Citing various authors, East (1999) indicates that population estimates are available for many parts of the Greater Kudu’s range, but many of these are based on aerial counts which tend to substantially underestimate this species’ actual numbers. The sum of the available estimates (352,000) is therefore likely to be considerably less than the true total numbers of the species. Population densities estimated from aerial surveys are frequently less than 0.1/km², even in areas where this species is known to be at least reasonably common. Higher densities of 0.2-0.4/km² have been estimated by aerial surveys in some other areas. Ground counts in areas where the Greater Kudu is common have produced population density estimates from 0.3/m² to 4.1/km² (East 1999).

East (1999) estimated a total population of around 482,000 Greater Kudu, with the largest populations found in Namibia, where the species remains widely abundant on private farmland, and South Africa. Population trends are generally stable or increasing on private land and in protected areas in southern and south-central Africa and Tanzania, but show a tendency to decline in other regions.

Population Trend
Stable
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Threats

Major Threats
The Greater Kudu’s status is less satisfactory in the northern parts of its range, due to overhunting and habitat loss. However, this does not seem to be affecting the species' overall long-term survival as they remain abundant and well managed in other parts of its range.
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The greater kudu is fairly abundant in parts of southern and south Central Africa, but becomes increasingly uncommon northward into East Africa (5). They are believed to be endangered in Somalia and Uganda and vulnerable in Chad and Kenya (2). Hunting poses a threat as the greater kudu is prized for its beautiful horns and meat, and human encroachment and habitat destruction may also have a detrimental impact (6). Populations of greater kudu are susceptible to outbreaks of disease, such as anthrax and rabies, but luckily, kudu populations appear to recover rapidly from disease-caused mortality (3).
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Management

Conservation Actions

Conservation Actions
Greater Kudu are well represented in protected areas, rom southern Tanzania to South Africa, with major populations in parks and reserves such as Ruaha-Rungwa- Kisigo and Selous (Tanzania), Luangwa Valley and Kafue (Zambia), Etosha (Namibia), Moremi, Chobe and Central Kgalagadi (Botswana), Hwange, Chizarira, Mana Pools and Gonarezhou (Zimbabwe) and Kruger and Hluhluwe-Umfolozi (South Africa). It also occurs widely outside protected areas, including large numbers on private farms and conservancies in southern Africa (Namibia, Zimbabwe and South Africa) where it is a mainstay of the trophy hunting industry (East 1999).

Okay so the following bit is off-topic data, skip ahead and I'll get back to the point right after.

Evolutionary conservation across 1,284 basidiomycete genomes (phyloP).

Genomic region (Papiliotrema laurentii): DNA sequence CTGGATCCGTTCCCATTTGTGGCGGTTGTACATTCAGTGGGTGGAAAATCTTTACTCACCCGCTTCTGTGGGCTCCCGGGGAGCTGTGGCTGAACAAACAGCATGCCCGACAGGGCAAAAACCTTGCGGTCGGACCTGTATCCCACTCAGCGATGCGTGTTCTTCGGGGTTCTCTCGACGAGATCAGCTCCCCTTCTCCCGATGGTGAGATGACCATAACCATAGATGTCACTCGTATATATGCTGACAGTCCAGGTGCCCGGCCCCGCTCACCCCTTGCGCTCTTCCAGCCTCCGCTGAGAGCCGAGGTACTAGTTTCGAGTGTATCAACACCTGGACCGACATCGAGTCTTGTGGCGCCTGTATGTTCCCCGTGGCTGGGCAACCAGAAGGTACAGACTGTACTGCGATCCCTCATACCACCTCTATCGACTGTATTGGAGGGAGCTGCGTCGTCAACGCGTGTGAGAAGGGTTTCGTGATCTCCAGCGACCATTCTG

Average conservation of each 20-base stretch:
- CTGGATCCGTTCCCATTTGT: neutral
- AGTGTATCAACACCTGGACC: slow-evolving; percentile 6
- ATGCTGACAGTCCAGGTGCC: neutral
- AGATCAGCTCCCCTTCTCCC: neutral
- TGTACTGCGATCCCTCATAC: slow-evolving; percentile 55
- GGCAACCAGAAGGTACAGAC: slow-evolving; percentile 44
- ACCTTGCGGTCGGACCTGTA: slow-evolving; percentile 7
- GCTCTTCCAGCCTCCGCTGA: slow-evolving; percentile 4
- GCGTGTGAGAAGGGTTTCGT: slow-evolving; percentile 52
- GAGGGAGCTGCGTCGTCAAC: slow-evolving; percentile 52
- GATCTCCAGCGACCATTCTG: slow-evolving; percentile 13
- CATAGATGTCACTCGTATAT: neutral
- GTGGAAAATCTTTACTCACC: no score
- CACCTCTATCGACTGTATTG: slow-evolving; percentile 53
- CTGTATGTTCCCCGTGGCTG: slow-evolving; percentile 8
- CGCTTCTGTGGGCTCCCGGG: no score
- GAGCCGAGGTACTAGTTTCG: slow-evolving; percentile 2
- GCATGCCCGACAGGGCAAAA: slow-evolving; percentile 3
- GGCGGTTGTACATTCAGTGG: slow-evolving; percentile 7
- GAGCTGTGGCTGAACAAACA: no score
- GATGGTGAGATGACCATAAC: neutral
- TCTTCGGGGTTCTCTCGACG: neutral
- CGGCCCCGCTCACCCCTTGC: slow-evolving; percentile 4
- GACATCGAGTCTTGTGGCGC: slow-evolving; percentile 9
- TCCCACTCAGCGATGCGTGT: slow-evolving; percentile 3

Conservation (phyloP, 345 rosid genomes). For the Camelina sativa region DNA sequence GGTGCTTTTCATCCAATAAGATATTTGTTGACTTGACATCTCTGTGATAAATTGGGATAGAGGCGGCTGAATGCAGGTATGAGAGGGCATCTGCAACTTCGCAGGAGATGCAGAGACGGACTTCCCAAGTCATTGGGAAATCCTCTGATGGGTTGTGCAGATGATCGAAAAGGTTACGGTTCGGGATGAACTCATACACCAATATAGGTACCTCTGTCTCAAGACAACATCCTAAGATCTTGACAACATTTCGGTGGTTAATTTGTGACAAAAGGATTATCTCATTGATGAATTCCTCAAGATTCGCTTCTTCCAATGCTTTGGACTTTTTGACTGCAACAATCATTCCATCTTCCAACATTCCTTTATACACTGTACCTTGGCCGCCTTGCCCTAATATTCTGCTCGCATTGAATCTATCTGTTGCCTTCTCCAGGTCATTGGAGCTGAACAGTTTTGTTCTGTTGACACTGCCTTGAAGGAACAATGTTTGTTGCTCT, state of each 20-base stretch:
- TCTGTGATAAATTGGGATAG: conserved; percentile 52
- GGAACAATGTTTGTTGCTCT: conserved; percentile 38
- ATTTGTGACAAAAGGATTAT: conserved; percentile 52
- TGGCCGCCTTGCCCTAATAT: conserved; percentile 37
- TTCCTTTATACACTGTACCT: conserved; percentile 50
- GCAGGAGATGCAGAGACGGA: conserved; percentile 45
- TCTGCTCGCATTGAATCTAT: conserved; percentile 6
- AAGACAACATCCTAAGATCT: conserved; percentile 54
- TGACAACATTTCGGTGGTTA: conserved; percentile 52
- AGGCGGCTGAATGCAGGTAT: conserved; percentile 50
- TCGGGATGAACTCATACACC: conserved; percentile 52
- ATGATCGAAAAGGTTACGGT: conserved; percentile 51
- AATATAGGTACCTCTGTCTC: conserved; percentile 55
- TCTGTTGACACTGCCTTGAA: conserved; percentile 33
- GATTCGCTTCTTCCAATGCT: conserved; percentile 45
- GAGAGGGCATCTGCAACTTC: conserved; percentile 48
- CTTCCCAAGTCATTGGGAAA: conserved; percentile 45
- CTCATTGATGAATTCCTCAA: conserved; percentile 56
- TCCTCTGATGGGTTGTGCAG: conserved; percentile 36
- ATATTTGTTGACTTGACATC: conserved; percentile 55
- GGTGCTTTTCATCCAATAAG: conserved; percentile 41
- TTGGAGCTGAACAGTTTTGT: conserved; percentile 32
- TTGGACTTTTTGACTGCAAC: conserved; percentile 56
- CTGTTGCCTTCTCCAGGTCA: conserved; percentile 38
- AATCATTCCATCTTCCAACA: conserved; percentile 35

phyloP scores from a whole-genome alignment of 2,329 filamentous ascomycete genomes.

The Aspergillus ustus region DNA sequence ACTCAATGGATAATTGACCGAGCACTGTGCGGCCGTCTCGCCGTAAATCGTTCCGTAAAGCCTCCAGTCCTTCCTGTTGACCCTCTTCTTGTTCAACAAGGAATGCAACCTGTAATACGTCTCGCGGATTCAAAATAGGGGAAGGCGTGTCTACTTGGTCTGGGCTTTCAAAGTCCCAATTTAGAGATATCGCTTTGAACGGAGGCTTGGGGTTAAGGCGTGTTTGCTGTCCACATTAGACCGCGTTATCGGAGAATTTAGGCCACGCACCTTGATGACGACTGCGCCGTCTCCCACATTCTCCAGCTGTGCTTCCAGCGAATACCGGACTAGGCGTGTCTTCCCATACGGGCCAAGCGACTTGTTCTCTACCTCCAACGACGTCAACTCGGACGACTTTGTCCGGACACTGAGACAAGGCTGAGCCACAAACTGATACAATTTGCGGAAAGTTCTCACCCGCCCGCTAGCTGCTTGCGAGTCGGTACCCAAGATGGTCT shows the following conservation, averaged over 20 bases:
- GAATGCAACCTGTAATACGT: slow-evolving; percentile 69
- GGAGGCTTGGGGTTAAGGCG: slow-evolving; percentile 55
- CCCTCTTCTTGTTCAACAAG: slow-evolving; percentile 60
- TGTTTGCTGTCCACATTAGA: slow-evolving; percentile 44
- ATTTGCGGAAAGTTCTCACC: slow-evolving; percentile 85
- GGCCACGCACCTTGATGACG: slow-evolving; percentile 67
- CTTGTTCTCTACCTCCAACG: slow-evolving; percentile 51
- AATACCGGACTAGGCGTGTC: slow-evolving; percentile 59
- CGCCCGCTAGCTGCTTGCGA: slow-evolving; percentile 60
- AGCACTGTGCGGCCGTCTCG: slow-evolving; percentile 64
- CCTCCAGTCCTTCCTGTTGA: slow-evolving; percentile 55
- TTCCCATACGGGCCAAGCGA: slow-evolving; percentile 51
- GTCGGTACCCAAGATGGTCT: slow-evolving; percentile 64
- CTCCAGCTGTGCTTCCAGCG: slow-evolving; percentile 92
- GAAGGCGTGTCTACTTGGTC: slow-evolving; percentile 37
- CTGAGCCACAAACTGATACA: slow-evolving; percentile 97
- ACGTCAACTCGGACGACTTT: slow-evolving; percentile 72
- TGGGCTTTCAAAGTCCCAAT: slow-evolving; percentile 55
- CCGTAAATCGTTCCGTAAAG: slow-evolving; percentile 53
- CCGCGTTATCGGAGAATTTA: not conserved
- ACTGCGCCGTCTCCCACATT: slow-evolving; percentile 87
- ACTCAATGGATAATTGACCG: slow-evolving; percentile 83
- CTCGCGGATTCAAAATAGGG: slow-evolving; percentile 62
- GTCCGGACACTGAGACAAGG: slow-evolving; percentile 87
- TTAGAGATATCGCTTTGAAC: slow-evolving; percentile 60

In the northern parts of its range, key areas where some of the northern populations appear to have reasonable prospects for long-term survival include Zakouma N.P. (Chad), Awash N.P. (Ethiopia), Baringo, northern Laikipia and Tsavo (Kenya), and Tarangire (Tanzania) (East 1999).
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Conservation

Greater kudus are well represented in national parks and reserves (2), for example, the Selous Game Reserve, Tanzania (7), and the Kruger National Park and Bavianskloof Protected Area, South Africa, which forms part of an important World Heritage Site, the Cape Floral Kingdom (8).
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Relevance to Humans and Ecosystems

Benefits

Economic Importance for Humans: Negative

Greater kudus destroy farmers' crops in Africa (Kingdon, 1982).

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Economic Importance for Humans: Positive

In southern Africa, greater kudus have been hunted for many years. The meat from the greater kudus is very good and the horns of the male kudus are a trophy for many African hunters (Kingdon, 1982). Greater kudu can also be found in zoos throughout the world (Estes, 1991).

Positive Impacts: food ; body parts are source of valuable material

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Wikipedia

Greater kudu

The greater kudu (Tragelaphus strepsiceros) is a woodland antelope found throughout eastern and southern Africa. Despite occupying such widespread territory, they are sparsely populated in most areas, due to a declining habitat, deforestation and poaching.[2] The greater kudu is one of two species commonly known as kudu, the other being the lesser kudu, Tragelaphus imberbis.